Red Hat Enterprise Linux 9.1 arrives with security enhancements, Wayland integration and more

Red Hat Enterprise Linux

Red Hat Enterprise Linux also known by its acronym RHEL is a commercial distribution of GNU/Linux developed by Red Hat

Red Hat recently announced the release of your Linux distribution, "Red Hat Enterprise Linux 9.1", version in which the RHEL 9 branch continues to evolve with a more open development process and builds on the foundation of the CentOS Stream 9 package.

CentOS Stream is positioned as an upstream project for RHEL, allowing third parties to control the preparation of RHEL packages, propose changes, and influence decisions. According to the 10-year support cycle for the distribution, RHEL 9 will be maintained until 2032.

What's New in Red Hat Enterprise Linux 9.1

In this new version that is presented, it is highlighted that SELinux has been updated to version 3.4, in which it has been improved relabel performance (relabel) due to the parallelization of operations, the option «-m'('--checksum") to the semodule utility to get SHA256 hashes from modules, mcstrans has been moved to the PCRE2 library. In addition to this, SELinux policies were added to protect the services ksm, nm-priv-helper, rhcd, stalld, systemd-network-generator, targetclid, and wg-quick.

Another novelty that is presented is that the ability to use the Clevis client (clevis-luks-systemd) to automatically unlock disk partitions encrypted with LUKS and mounted at a later stage of boot, without the need to use the command "systemctl enable clevis-luks-askpass.path«.

Capabilities for preparing system images have been expanded, which now supports uploading images to Google Cloud Platform (GCP), placing the image directly in the container registry, setting the size of the /boot partition, and tuning parameters (Blueprint) during imaging ( for example, when adding packages and creating users).

Added a utility keylime for attestation (authentication and continuous integrity monitoring) of an external system using TPM (Trusted Platform Module) technology, for example, to verify the authenticity of Edge and IoT devices located in an uncontrolled location where unauthorized access is possible .

SSSD added support for caching SID requests (for example, GID/UID checks) in RAM, which made it possible to speed up copy operations of a large number of files through the Samba server.

In OpenSSH, the default minimum size for RSA keys is 2048 bits. and the NSS libraries no longer support RSA keys smaller than 1023 bits. The RequiredRSAsize parameter was added to OpenSSH to set your own limits. Added support for the key exchange method, which is resistant to attacks on quantum computers.

the subsystemeBPF carries the improvements implemented in the Linux 5.15 and 5.16 kernels. For example, for BPF programs, the ability to query and process timer events, the ability to get and set socket options to setsockopt, support for calling kernel module functions, a storage structure bloom filter, probabilistic data (BPF map) and the ability to Add binding tags to function parameters.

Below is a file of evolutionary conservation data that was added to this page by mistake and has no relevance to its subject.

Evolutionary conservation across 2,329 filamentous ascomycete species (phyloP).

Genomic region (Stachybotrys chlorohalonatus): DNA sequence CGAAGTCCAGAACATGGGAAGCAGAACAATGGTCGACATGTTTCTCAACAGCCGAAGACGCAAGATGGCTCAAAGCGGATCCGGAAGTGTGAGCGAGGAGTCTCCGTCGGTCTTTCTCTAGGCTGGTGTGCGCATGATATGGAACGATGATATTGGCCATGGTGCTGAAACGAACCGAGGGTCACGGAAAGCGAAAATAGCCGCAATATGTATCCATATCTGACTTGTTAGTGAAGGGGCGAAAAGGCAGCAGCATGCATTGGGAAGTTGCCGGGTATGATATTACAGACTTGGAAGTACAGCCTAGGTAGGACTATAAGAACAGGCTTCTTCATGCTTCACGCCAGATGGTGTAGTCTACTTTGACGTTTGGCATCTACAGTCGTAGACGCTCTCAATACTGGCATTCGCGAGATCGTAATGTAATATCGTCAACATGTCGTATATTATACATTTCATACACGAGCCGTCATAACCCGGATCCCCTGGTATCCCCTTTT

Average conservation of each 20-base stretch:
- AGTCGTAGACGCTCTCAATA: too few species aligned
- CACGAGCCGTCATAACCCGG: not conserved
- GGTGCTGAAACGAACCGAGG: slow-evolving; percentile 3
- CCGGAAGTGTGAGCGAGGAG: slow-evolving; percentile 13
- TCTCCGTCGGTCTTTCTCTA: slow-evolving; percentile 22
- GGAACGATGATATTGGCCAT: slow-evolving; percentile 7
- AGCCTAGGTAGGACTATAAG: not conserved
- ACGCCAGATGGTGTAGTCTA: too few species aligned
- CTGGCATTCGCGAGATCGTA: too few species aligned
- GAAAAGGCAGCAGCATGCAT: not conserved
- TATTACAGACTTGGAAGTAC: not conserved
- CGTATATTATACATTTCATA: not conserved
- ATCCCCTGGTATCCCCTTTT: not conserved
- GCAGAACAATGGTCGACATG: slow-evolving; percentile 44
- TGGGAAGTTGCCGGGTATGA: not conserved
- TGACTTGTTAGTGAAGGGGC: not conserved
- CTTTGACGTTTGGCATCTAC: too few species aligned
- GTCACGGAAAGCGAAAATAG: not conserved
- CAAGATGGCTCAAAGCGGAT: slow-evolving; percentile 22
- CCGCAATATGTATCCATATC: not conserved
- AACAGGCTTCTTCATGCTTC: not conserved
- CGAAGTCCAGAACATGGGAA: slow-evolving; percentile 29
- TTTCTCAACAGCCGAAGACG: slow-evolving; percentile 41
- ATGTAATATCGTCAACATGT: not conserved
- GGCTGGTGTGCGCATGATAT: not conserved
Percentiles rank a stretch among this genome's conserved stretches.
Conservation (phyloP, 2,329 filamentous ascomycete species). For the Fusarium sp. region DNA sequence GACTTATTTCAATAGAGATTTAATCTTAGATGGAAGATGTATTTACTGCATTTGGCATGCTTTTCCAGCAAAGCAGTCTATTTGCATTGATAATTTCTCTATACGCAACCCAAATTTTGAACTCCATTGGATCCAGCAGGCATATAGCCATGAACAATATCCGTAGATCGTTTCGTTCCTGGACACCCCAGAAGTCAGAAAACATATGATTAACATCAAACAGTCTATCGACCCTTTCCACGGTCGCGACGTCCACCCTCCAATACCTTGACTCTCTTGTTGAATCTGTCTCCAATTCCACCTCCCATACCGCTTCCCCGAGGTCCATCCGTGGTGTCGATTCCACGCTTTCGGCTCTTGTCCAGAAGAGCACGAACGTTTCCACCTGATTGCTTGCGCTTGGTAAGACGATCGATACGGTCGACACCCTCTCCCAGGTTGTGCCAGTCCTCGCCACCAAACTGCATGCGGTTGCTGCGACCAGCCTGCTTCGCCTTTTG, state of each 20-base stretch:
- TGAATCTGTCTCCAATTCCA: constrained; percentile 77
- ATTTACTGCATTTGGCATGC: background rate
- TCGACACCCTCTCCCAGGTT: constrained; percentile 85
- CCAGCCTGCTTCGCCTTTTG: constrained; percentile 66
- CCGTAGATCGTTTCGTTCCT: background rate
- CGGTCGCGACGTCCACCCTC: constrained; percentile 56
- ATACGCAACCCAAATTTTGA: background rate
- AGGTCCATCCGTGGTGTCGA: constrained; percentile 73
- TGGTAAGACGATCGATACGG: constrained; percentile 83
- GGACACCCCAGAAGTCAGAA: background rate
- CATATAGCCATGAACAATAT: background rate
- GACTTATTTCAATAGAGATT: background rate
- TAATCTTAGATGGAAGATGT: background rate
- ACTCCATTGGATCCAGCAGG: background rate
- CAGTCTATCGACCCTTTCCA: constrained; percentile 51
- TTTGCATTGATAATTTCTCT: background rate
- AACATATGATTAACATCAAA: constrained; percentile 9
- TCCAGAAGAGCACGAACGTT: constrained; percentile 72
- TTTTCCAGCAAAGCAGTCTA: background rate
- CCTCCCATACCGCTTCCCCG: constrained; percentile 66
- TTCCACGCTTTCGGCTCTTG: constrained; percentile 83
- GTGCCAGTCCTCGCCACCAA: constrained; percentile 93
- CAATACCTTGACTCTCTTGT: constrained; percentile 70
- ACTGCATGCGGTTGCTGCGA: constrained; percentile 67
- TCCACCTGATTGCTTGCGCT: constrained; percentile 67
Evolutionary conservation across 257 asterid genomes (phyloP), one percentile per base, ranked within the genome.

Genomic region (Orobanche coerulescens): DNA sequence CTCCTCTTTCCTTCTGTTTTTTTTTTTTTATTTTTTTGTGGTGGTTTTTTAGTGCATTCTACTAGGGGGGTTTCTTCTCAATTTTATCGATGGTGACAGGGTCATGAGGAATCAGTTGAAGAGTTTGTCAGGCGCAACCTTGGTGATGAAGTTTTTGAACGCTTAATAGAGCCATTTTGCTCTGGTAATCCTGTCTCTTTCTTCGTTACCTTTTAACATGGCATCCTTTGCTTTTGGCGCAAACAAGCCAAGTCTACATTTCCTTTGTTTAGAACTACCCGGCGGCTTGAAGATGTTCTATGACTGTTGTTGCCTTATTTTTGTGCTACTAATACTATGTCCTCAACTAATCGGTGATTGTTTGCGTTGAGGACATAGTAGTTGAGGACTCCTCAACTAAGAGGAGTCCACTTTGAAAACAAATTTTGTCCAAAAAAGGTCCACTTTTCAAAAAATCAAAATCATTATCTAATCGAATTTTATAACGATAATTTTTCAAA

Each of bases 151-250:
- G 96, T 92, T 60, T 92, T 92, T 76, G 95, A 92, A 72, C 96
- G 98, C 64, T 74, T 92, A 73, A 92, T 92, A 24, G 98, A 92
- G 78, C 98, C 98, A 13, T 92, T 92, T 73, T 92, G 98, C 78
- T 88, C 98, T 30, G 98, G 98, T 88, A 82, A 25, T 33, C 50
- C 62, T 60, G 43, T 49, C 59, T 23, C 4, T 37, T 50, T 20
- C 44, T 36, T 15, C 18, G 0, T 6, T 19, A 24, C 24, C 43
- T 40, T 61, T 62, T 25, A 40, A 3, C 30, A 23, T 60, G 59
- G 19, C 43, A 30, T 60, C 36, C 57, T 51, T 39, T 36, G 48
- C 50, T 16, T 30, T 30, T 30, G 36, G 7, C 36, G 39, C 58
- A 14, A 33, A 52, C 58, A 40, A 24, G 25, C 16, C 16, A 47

It is also highlighted that MPTCP protocol implementation updated (MultiPath TCP), adding support for MPTCP connection fallback to plain TCP and offering an API to manage MPTCP streams from user space).

Of the other changes that stand out of this new version:

  • The real-time system patch set used in the rt-kernel has been updated to the state corresponding to the 5.15-rt kernel.
  • On systems with 64-bit ARM, AMD, and Intel processors, the ability to change the real-time mode operation in the kernel at runtime by writing the mode name to the .
  • The GRUB bootloader configuration has been changed to hide the default boot menu, displaying the menu if a previous boot fails.
  • Support for creating virtual hardware clocks (PHC, PTP hardware clocks) has been added to the PTP (Precision Time Protocol) driver.
  • Added the modulesync command that downloads module RPM packages and creates a repository in the working directory with the metadata needed to install module packages.
  • NetworkManager implements the translation of connection profiles from the ifcfg configuration format to a keyfile-based format.
  • The driver for Intel E800 Ethernet Adapters supports the iWARP and RoCE protocols.

Finally, if you are interested in knowing more about it, you can consult the details In the following link.

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For interested and have access to the Red Hat customer portal, you should know that this version is designed for x86_64, s390x (IBM System z), ppc64le and Aarch64 (ARM64) architectures. The sources for the Red Hat Enterprise Linux 9 rpm packages are located in the CentOS Git repository.

Ready-made installation images are available to registered users of the Red Hat Customer Portal (you can also use CentOS Stream 9 iso images to evaluate functionality).

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